Machine Shop Tips Are Robots Gunning for Your Job?
I was fortunate enough to visit Milan, Italy this autumn. It was a very busy time of year, with the Expo going on as well as the International Machine Tool Show (EMO). There were literally thousands of people around you at all times. It really puts into perspective how many people are on our planet today. I attended the EMO show, but decided to forego the Expo since the crowds were too much for me.
Walking through the EMO show, I was struck by the amount of automation on display. Most of these displays included robots. Robots come in all sizes and shapes, from just arms to full size humanoid machines. It made me think of all the movies I have watched over the years that portrayed robots as human replacements. Some movies showed this in a positive way, and others in an evil, sinister way.
In today’s manufacturing factories, many people think of the sinister side and consider robots the enemy of jobs and employment. Every time we hear about robots, it usually means that one or more people will be unemployed because of this new technology. This may be true for much of the reporting that the public hears in the news, but it is not necessarily the whole truth.
I guess we can say that there are two different types of companies that will get involved with robotics, and for two different reasons. The first company buys robots to eliminate human labour, which it considers to be inefficient and unpredictable. The second company buys robots to give their employees tools to be more productive and increase the quality of the products produced.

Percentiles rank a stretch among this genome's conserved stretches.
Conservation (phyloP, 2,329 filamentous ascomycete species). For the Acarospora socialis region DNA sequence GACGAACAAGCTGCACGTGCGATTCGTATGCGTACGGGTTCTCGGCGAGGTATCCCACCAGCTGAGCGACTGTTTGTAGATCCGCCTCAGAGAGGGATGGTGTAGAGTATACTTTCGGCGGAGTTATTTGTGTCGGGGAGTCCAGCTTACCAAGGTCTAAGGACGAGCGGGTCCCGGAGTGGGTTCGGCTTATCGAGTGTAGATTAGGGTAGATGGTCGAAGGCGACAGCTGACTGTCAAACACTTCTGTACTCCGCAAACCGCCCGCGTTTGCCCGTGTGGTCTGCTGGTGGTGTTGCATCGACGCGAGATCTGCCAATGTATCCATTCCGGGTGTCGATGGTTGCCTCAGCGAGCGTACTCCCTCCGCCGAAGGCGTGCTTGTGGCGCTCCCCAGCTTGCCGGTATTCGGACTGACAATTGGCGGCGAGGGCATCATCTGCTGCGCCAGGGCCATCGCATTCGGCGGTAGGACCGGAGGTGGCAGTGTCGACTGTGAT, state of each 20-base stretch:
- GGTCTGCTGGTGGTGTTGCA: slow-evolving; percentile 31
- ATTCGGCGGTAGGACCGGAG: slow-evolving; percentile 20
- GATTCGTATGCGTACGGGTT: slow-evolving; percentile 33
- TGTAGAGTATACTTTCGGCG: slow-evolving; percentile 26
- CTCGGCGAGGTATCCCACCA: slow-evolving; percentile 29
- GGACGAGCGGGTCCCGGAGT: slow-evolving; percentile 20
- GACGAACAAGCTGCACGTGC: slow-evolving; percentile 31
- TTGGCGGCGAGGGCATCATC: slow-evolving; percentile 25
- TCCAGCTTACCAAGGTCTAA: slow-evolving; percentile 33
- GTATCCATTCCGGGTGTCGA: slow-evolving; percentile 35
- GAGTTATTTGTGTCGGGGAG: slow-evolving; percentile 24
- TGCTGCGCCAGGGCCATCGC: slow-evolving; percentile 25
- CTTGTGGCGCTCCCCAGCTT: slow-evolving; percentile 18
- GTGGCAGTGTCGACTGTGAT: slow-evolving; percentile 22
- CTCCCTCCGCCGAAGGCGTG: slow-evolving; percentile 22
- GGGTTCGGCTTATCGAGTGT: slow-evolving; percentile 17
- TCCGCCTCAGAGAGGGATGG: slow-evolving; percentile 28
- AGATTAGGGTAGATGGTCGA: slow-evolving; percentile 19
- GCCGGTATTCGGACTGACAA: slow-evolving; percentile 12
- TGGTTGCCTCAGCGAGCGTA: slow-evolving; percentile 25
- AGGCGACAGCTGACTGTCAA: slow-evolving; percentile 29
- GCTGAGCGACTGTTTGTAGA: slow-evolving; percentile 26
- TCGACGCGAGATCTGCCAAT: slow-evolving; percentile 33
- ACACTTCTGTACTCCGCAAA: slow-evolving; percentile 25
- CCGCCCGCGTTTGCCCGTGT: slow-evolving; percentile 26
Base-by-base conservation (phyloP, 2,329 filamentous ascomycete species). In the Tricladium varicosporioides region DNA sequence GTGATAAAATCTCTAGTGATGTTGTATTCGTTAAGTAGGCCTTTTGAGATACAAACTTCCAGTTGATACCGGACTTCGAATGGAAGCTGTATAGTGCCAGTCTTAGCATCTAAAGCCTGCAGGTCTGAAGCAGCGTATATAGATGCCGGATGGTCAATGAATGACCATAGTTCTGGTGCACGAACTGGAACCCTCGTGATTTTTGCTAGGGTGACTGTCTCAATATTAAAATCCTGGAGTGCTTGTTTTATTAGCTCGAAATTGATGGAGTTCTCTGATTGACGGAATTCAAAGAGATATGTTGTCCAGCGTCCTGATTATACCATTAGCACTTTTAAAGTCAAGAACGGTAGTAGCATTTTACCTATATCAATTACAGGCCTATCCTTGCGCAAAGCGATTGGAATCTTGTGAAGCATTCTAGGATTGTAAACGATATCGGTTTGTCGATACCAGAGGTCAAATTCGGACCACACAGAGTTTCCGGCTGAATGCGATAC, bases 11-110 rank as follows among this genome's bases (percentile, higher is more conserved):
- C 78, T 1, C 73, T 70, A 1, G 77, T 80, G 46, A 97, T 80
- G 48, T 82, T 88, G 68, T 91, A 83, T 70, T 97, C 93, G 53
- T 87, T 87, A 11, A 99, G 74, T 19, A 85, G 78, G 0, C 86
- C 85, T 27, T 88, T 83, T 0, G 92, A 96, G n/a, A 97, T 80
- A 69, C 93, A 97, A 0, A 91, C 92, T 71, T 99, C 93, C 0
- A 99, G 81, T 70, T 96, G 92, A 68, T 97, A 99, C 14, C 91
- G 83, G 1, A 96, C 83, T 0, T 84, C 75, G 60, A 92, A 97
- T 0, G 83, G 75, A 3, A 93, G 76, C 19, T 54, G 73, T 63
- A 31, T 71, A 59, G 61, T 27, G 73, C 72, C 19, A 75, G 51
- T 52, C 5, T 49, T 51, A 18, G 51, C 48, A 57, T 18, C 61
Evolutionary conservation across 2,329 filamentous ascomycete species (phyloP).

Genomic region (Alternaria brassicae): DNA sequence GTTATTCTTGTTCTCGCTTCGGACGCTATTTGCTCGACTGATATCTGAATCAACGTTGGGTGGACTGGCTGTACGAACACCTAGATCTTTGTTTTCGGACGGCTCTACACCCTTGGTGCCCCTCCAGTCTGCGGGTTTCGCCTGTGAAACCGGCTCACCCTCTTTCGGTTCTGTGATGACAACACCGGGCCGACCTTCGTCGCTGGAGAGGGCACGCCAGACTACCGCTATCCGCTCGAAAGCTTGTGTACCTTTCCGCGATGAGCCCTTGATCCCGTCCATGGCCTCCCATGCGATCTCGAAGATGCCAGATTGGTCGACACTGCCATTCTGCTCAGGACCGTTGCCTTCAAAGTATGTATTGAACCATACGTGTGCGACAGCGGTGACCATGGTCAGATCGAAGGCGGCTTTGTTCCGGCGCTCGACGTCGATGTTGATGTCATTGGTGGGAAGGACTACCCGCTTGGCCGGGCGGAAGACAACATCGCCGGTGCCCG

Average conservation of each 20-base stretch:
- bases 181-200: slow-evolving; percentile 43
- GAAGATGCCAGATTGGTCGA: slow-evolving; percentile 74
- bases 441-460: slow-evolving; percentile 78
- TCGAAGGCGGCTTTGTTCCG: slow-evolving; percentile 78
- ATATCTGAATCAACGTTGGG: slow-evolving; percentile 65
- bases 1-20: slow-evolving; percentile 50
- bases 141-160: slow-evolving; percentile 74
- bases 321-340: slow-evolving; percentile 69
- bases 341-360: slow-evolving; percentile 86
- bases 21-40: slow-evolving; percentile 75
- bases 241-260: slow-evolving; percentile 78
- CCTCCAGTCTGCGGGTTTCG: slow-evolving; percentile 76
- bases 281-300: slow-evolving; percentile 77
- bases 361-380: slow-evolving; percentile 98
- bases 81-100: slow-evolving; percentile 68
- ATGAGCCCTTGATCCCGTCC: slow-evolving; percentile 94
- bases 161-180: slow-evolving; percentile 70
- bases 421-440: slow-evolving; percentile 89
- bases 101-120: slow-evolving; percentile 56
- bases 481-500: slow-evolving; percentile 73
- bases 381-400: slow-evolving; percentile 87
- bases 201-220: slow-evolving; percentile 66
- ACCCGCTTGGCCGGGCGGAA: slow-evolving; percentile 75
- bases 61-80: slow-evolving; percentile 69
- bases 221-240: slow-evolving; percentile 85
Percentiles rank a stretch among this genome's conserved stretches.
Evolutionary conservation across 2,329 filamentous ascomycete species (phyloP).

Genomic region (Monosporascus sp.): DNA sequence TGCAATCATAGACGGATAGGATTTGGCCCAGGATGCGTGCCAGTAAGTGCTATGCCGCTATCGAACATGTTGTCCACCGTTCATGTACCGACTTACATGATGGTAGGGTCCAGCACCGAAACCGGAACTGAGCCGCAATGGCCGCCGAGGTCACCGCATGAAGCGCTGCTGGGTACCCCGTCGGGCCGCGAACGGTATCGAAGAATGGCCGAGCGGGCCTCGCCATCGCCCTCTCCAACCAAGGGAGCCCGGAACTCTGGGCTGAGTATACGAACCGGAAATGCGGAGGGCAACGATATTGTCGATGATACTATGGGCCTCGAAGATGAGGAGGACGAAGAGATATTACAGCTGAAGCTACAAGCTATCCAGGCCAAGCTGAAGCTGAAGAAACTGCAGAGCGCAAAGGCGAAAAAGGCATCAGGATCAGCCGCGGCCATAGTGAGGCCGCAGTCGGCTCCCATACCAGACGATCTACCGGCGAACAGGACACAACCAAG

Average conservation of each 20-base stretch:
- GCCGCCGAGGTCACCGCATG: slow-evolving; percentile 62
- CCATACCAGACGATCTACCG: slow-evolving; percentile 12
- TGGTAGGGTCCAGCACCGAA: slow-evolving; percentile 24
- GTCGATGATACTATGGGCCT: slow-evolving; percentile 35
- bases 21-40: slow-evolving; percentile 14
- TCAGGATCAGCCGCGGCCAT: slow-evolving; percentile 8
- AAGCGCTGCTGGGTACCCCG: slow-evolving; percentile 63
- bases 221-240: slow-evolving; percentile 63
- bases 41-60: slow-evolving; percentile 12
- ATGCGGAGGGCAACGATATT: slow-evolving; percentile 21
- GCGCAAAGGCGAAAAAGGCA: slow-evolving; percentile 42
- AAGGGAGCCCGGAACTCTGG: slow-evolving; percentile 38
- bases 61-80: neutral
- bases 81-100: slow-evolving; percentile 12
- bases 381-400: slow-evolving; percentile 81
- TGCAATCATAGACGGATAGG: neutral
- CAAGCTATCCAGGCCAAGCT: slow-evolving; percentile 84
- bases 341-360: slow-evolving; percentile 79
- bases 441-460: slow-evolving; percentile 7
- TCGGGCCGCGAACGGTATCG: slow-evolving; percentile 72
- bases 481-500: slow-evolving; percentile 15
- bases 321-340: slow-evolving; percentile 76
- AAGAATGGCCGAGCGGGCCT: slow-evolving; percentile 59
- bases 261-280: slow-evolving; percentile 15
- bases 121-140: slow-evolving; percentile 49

Both companies buy robots for different reasons but they are both striving to become more efficient. This makes them more competitive in today’s global marketplace where many of their competitors have very inexpensive labour. Along with these companies, I believe that automation, including robotics, is the key to long-term competitiveness in manufacturing. However, I believe that purchasing robotics to replace employees, as in the case of the first company example, is not a viable long-term strategy. I really believe that using automation and robotics as tools for your employees to improve their work, like the second company example, is a far sounder strategy.
Automated/robotic systems are as efficient as possible when they are initially setup, but they remain at this level of efficiency for the foreseeable future unless something is changed. This means that unless there is some intervention, there are no future increases in efficiency. This is not a good long-term business strategy, as nothing will ever improve.
Employee involvement allows for a long-term strategy of continuous improvement because employees are able to identify small to large improvements and therefore keep the automated/robotic systems running as efficiently as possible. These improvements can maximize productivity and quality on an ongoing basis. If the humans are replaced with just robots, then this ongoing improvement is not going to happen. Humans need to be around to see the big picture.
The refinements and improvements made by human workers to the automated systems allows for an increase in efficiency that can be more than double what the initial level was when the robotic system was first installed. Giving employees better tools to accomplish better work is much more useful over the long-term than merely replacing them with robots.
Even with the onset of robotics, human employees are still your greatest asset. Let them use robotics to their advantage, and it will allow your organization to remain competitive over a longer period of time. Always remember to think long-term! The future of automation is here, but don’t let it cloud your appreciation of the value of your human workforce.